Pharmacists have “definitely” noticed people going from “place-to-place” in search of products containing codeine in the past couple of months.
Residents will be unable to purchase medications containing codeine unless they have a doctor’s prescription when new laws come into effect on February 1.
Some of those products include Nurofen Plus, Panadeine Forte, Mersyndol and Codral – a cold and flu relief tablet.
Michelle Grae of David Wilson’s Chemist in Campbelltown said she had noticed customers attempting to stockpile on products containing codeine.
“We have restrictions in place for codeine products anyway but they (people who are stockpiling) are just going from place to place,” she said.
A spokeswoman at Priceline Pharmacy Ingleburn said she had “definitely noticed people stocking up in the last couple of weeks”.
She believe protocols in place monitoring the sale of pseudoephedrine could have also worked for products containing codeine.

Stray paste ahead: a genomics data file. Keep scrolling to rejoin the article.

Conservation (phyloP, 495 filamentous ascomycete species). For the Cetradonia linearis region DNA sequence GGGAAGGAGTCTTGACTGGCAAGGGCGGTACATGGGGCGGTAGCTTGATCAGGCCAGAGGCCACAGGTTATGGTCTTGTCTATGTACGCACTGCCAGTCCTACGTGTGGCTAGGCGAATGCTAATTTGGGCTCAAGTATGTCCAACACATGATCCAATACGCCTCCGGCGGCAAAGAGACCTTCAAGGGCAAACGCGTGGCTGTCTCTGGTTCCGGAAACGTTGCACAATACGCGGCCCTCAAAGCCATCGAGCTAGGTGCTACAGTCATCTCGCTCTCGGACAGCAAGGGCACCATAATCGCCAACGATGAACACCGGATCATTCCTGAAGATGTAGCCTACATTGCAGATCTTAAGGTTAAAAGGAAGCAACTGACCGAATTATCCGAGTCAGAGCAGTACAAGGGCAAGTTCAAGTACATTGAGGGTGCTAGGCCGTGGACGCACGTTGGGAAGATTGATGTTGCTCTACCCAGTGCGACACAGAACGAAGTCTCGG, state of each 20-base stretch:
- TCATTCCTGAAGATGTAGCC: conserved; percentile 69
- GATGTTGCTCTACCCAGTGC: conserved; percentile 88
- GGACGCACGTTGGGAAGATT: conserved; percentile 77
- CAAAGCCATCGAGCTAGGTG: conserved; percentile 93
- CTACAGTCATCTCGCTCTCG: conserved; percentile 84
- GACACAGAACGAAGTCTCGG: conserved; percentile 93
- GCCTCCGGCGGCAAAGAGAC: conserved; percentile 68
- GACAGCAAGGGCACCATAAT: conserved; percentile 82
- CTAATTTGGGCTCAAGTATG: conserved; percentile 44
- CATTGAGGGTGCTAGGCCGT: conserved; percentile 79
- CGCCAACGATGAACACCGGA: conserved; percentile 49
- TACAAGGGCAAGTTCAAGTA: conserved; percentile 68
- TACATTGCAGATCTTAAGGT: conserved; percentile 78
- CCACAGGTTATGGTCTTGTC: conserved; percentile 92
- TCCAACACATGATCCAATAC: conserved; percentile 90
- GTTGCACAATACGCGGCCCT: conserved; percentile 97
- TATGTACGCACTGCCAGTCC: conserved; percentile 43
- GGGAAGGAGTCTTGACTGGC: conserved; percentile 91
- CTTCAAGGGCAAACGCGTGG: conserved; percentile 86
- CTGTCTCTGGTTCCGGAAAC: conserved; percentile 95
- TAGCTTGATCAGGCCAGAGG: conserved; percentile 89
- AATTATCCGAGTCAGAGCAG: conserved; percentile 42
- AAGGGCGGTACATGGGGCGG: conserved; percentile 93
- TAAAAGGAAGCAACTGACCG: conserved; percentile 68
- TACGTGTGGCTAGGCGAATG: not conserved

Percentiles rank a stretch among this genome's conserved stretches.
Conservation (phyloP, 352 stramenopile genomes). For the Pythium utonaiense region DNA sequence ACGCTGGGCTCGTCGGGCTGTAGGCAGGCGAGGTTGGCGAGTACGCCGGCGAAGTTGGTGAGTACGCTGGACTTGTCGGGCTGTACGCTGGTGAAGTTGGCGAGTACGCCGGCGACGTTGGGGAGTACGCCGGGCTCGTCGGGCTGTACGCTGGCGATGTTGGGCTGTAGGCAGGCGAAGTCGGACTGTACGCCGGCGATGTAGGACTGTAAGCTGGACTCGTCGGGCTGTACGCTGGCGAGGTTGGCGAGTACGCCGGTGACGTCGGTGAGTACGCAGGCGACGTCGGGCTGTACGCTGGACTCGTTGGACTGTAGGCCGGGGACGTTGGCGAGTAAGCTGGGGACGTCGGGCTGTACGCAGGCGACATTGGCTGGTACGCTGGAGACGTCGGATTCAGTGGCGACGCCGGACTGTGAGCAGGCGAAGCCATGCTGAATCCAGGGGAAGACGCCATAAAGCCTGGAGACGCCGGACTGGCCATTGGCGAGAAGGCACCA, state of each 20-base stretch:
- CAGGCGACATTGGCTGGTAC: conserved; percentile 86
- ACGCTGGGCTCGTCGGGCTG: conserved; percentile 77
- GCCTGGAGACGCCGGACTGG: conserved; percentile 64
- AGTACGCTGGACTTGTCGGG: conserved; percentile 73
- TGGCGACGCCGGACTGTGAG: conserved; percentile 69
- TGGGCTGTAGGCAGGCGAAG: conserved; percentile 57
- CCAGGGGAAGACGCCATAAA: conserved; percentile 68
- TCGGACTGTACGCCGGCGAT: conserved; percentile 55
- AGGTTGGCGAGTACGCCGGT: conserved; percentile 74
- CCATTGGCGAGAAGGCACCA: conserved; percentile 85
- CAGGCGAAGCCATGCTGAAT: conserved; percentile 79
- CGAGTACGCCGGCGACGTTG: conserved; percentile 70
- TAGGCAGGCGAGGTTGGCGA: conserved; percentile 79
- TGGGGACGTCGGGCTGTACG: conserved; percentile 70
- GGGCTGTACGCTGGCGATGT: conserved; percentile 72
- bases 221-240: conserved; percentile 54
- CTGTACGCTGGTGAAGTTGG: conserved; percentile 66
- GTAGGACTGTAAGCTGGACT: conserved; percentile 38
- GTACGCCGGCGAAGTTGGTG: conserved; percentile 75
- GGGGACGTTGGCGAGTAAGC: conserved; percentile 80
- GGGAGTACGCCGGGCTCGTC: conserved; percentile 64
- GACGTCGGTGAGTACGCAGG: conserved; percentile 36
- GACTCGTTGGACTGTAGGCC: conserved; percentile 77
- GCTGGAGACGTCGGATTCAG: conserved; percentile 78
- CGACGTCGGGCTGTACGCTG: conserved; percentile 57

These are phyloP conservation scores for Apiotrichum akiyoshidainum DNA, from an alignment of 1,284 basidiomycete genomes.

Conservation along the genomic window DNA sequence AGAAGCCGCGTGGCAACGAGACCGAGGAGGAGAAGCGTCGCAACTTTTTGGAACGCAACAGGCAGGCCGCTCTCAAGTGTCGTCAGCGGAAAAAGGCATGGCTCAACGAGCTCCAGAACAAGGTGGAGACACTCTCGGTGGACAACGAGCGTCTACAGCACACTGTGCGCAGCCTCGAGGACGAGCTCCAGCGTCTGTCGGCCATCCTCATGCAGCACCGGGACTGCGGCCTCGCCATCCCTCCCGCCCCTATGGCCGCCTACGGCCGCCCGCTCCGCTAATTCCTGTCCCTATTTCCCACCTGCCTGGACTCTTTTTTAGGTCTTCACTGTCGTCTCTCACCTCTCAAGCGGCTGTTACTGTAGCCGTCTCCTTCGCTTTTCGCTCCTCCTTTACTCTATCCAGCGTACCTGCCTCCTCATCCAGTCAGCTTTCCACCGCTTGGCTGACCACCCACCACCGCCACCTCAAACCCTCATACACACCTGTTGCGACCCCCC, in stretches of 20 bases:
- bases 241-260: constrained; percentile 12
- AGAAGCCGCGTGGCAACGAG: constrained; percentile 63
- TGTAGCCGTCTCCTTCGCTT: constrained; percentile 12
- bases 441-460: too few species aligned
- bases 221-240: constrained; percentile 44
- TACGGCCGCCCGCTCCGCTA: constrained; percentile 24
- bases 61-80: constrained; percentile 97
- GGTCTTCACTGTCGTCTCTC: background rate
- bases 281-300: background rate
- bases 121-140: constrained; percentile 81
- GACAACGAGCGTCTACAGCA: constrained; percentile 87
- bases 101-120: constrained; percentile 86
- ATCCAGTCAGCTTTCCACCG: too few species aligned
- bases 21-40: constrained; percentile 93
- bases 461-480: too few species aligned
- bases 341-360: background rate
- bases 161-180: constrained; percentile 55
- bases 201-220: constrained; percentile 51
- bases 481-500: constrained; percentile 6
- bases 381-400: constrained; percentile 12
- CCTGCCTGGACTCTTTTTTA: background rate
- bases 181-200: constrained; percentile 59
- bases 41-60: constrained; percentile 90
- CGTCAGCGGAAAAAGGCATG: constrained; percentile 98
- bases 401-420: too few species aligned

Pharmacists use a database called projectstop.com to track the the use of pseudoephedrine – a component used for methamphetamine – to prevent the products falling into the wrong hands.
Pharmacists enter details of a customer’s driver’s licence or proof of age card into a database operated by the Pharmacy Guild of Australia, which provides a history of previous purchases.
The pharmacist will then decide whether or not the customer has a genuine need for the product and if they will be sold the medication.
The database also records whether or not the sale was made.
Macarthur MP and paediatrician Dr Michael Freelander said there was “no doubt” codeine addiction had reached an “epidemic” level.
While he said the issue needed to be addressed, he believed the federal government – which introduced the changes – could have explored other options including reducing the number of tablets per packet.
He feared the changes would make it more difficult to access GP services and would heap more pressure on emergency departments already bursting at the seams.
“People will now be forced to wait in the emergency department or GP offices,” he said.
“And there will also be pressure on chemists to give medication without prescriptions.”
Dr Freelander was critical of the government’s plan and said there had not been enough education or information released to the public about the changes.
The decision was made by federal Health Minster Greg Hunt following consultation with the Therapeutic Goods Administration.